Is there a photograph that you took that you hold dear to your heart?
There’s this one photo that’s especially important to me that comes to mind. I was lucky to photograph this intense moment while walking back to my car after a show at Delicious Vinyl on Sunset Blvd. This on-edge, beaten boy with a rolling suitcase sees me with my camera and erratically says, “Hey take a picture of me”. I took his photo and as soon as I did he quickly continued onto wherever he was going. It happened so fast that I didn’t have a chance to ask if he was alright or what had even happened to him. The fact that he wanted his photo taken by a complete stranger at this extremely vulnerable state left me curious and uneasy. I think that’s where my attachment to the photo stems from. Why did he have fresh cuts and wounds on his face? Where was he going? Where was he coming from? Is he safe? Why did he want me to take his photo? I still have so many unanswered questions. It’s been a little over a year since I took the photograph and I have yet to come that close to capturing raw and honest emotion again. I just hope he’s doing better now.
Do you do this full-time? What do you do when you’re not photographing?
I definitely always try and shoot! Most of my free-time honestly goes into editing the photos I take but when I’m not photographing or editing, I’m either doing some hardcore thrifting, drawing in my sketchbook, or at a café drinking a dirty-chai working on an article for Soundbite Magazine. The long-term goal is to get to the point where I can photograph full-time.
I use the standard Lightroom and Photoshop, but I’m always trying to think outside the box when it comes to editing by adding texture or other mediums. Concert photography is pretty challenging, not only because your subject is constantly moving while lighting is continuously changing, but mostly because it’s easy for it to look repetitive so the editing process it vital. I also depend on a few graphic design programs to add interactive shapes and movement to jazz up my photos.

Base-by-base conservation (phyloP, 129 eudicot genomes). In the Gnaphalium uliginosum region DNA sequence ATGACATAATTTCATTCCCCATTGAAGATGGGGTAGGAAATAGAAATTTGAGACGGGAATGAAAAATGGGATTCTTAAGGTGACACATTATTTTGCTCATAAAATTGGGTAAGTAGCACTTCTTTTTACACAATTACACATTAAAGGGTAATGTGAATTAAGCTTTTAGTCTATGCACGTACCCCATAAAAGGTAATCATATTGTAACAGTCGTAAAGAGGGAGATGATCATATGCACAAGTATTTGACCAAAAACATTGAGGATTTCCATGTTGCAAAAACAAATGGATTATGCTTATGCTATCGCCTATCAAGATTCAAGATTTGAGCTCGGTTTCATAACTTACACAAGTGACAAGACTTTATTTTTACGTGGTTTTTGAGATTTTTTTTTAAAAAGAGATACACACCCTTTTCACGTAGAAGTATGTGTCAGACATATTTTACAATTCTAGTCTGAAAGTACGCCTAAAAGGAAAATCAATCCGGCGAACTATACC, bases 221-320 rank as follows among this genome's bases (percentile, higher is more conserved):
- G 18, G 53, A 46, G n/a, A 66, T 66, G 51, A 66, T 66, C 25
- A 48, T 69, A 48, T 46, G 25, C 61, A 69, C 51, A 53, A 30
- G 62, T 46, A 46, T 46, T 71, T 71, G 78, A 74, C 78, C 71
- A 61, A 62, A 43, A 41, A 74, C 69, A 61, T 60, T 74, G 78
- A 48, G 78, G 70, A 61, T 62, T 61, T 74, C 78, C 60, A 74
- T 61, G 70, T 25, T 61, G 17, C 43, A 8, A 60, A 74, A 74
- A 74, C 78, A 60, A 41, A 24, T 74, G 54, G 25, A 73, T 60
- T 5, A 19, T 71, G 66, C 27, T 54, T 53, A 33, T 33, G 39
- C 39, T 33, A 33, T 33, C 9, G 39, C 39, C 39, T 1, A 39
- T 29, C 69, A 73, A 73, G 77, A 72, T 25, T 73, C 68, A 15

Is there a common thread in all the images you produce?
I’ve been an artist since I was able to hold a pencil on my own, so I’m often a collision of both worlds. Sometimes I’ll draw shapes and designs over my photographs just to break the monotony of editing and make my subject pop a little more. Lately, I’ve also been really obsessed with adding more texture and depth to my photos. I have these recurring styles but I still feel I have to do a bit more exploring before nailing down any sort of consistent theme in my photos. For a peek at some of my illustrations, check me out on @grooovyghost!
What would you say it the hardest part about being a visual artist?
For me, the most difficult part of being a visual artist has been trying not to feel discouraged. It’s great to critique but I can be my own worst enemy to the point where it’s counterproductive. It’s really easy to compare yourself to others while getting lost in trying to identify your style. You sometimes have to be your own damage control and not let the uncertainty consume you. It helps to surround yourself with supportive people who believe in you and will slap you when you need to be reminded of how great you are.
What’s the most rewarding?
It may sound cheesy but the most rewarding part of it all are the great people I have met and friends I’ve made so far. I have tiny successions that I experienced along the way, and those are very rewarding as well. I love comparing my first photographs to my most recent, watching my work improve and get more recognized always comes with warm fuzzy feelings. But at the end of the day, I’m definitely most rewarded with the community of talented creatives I’m surrounded by.